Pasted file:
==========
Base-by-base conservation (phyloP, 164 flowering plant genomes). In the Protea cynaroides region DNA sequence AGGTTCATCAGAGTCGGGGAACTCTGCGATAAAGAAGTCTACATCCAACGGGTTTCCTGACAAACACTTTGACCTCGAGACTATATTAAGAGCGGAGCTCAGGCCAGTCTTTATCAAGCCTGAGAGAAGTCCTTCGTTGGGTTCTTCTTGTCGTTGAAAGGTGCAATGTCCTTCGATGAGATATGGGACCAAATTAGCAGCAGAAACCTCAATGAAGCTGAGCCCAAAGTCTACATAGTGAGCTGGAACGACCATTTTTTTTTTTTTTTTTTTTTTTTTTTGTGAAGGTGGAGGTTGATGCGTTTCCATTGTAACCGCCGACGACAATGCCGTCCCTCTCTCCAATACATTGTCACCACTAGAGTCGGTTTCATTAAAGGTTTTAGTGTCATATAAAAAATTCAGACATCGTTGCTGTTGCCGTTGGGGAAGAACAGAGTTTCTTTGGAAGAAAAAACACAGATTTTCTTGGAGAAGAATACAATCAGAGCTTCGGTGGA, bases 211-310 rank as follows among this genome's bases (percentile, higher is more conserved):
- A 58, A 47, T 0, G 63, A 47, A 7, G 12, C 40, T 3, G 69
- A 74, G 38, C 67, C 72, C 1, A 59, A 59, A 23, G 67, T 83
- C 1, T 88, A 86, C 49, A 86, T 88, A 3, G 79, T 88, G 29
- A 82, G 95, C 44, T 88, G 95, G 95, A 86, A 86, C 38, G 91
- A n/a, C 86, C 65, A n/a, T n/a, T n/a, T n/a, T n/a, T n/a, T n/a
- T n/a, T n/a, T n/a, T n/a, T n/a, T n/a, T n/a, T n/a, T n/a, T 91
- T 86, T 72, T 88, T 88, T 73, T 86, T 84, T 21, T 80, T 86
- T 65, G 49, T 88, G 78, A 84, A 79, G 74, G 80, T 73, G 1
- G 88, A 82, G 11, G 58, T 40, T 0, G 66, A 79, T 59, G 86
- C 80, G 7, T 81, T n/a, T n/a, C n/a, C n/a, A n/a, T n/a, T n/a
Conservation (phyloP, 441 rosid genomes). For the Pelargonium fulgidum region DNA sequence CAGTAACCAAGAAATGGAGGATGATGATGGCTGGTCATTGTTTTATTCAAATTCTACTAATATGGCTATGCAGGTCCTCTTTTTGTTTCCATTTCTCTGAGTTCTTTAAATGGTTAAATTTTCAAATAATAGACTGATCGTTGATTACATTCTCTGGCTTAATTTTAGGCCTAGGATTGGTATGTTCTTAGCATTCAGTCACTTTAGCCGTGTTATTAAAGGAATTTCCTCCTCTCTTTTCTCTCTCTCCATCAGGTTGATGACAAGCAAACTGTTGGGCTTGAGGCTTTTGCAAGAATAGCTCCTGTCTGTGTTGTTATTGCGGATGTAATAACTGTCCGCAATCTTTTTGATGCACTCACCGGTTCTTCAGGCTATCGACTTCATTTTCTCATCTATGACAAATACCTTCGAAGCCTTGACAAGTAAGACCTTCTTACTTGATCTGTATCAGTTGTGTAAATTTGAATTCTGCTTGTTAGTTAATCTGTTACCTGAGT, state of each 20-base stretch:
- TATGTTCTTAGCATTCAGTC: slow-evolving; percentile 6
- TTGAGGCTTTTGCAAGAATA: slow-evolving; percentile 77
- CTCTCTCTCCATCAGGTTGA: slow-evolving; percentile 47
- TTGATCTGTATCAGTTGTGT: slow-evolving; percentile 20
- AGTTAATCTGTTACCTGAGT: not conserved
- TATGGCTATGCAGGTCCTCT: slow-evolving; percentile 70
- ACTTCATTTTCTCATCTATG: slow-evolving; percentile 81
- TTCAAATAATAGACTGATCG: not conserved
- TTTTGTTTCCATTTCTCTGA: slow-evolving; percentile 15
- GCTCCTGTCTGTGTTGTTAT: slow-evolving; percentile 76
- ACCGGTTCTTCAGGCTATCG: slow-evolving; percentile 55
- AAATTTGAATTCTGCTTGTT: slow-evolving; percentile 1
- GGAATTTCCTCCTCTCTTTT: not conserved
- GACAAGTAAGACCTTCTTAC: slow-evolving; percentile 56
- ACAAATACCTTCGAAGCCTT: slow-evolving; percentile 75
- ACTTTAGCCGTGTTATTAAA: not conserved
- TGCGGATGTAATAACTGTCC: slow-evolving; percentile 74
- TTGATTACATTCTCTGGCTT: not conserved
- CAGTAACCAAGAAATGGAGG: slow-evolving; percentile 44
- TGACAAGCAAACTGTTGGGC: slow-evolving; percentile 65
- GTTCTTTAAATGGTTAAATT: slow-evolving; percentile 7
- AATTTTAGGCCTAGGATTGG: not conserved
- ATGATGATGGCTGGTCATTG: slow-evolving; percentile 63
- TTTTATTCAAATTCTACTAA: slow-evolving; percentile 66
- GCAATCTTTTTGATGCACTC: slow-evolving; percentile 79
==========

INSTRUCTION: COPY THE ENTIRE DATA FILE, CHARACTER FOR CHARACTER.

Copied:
Base-by-base conservation (phyloP, 164 flowering plant genomes). In the Protea cynaroides region DNA sequence AGGTTCATCAGAGTCGGGGAACTCTGCGATAAAGAAGTCTACATCCAACGGGTTTCCTGACAAACACTTTGACCTCGAGACTATATTAAGAGCGGAGCTCAGGCCAGTCTTTATCAAGCCTGAGAGAAGTCCTTCGTTGGGTTCTTCTTGTCGTTGAAAGGTGCAATGTCCTTCGATGAGATATGGGACCAAATTAGCAGCAGAAACCTCAATGAAGCTGAGCCCAAAGTCTACATAGTGAGCTGGAACGACCATTTTTTTTTTTTTTTTTTTTTTTTTTTGTGAAGGTGGAGGTTGATGCGTTTCCATTGTAACCGCCGACGACAATGCCGTCCCTCTCTCCAATACATTGTCACCACTAGAGTCGGTTTCATTAAAGGTTTTAGTGTCATATAAAAAATTCAGACATCGTTGCTGTTGCCGTTGGGGAAGAACAGAGTTTCTTTGGAAGAAAAAACACAGATTTTCTTGGAGAAGAATACAATCAGAGCTTCGGTGGA, bases 211-310 rank as follows among this genome's bases (percentile, higher is more conserved):
- A 58, A 47, T 0, G 63, A 47, A 7, G 12, C 40, T 3, G 69
- A 74, G 38, C 67, C 72, C 1, A 59, A 59, A 23, G 67, T 83
- C 1, T 88, A 86, C 49, A 86, T 88, A 3, G 79, T 88, G 29
- A 82, G 95, C 44, T 88, G 95, G 95, A 86, A 86, C 38, G 91
- A n/a, C 86, C 65, A n/a, T n/a, T n/a, T n/a, T n/a, T n/a, T n/a
- T n/a, T n/a, T n/a, T n/a, T n/a, T n/a, T n/a, T n/a, T n/a, T 91
- T 86, T 72, T 88, T 88, T 73, T 86, T 84, T 21, T 80, T 86
- T 65, G 49, T 88, G 78, A 84, A 79, G 74, G 80, T 73, G 1
- G 88, A 82, G 11, G 58, T 40, T 0, G 66, A 79, T 59, G 86
- C 80, G 7, T 81, T n/a, T n/a, C n/a, C n/a, A n/a, T n/a, T n/a
Conservation (phyloP, 441 rosid genomes). For the Pelargonium fulgidum region DNA sequence CAGTAACCAAGAAATGGAGGATGATGATGGCTGGTCATTGTTTTATTCAAATTCTACTAATATGGCTATGCAGGTCCTCTTTTTGTTTCCATTTCTCTGAGTTCTTTAAATGGTTAAATTTTCAAATAATAGACTGATCGTTGATTACATTCTCTGGCTTAATTTTAGGCCTAGGATTGGTATGTTCTTAGCATTCAGTCACTTTAGCCGTGTTATTAAAGGAATTTCCTCCTCTCTTTTCTCTCTCTCCATCAGGTTGATGACAAGCAAACTGTTGGGCTTGAGGCTTTTGCAAGAATAGCTCCTGTCTGTGTTGTTATTGCGGATGTAATAACTGTCCGCAATCTTTTTGATGCACTCACCGGTTCTTCAGGCTATCGACTTCATTTTCTCATCTATGACAAATACCTTCGAAGCCTTGACAAGTAAGACCTTCTTACTTGATCTGTATCAGTTGTGTAAATTTGAATTCTGCTTGTTAGTTAATCTGTTACCTGAGT, state of each 20-base stretch:
- TATGTTCTTAGCATTCAGTC: slow-evolving; percentile 6
- TTGAGGCTTTTGCAAGAATA: slow-evolving; percentile 77
- CTCTCTCTCCATCAGGTTGA: slow-evolving; percentile 47
- TTGATCTGTATCAGTTGTGT: slow-evolving; percentile 20
- AGTTAATCTGTTACCTGAGT: not conserved
- TATGGCTATGCAGGTCCTCT: slow-evolving; percentile 70
- ACTTCATTTTCTCATCTATG: slow-evolving; percentile 81
- TTCAAATAATAGACTGATCG: not conserved
- TTTTGTTTCCATTTCTCTGA: slow-evolving; percentile 15
- GCTCCTGTCTGTGTTGTTAT: slow-evolving; percentile 76
- ACCGGTTCTTCAGGCTATCG: slow-evolving; percentile 55
- AAATTTGAATTCTGCTTGTT: slow-evolving; percentile 1
- GGAATTTCCTCCTCTCTTTT: not conserved
- GACAAGTAAGACCTTCTTAC: slow-evolving; percentile 56
- ACAAATACCTTCGAAGCCTT: slow-evolving; percentile 75
- ACTTTAGCCGTGTTATTAAA: not conserved
- TGCGGATGTAATAACTGTCC: slow-evolving; percentile 74
- TTGATTACATTCTCTGGCTT: not conserved
- CAGTAACCAAGAAATGGAGG: slow-evolving; percentile 44
- TGACAAGCAAACTGTTGGGC: slow-evolving; percentile 65
- GTTCTTTAAATGGTTAAATT: slow-evolving; percentile 7
- AATTTTAGGCCTAGGATTGG: not conserved
- ATGATGATGGCTGGTCATTG: slow-evolving; percentile 63
- TTTTATTCAAATTCTACTAA: slow-evolving; percentile 66
- GCAATCTTTTTGATGCACTC: slow-evolving; percentile 79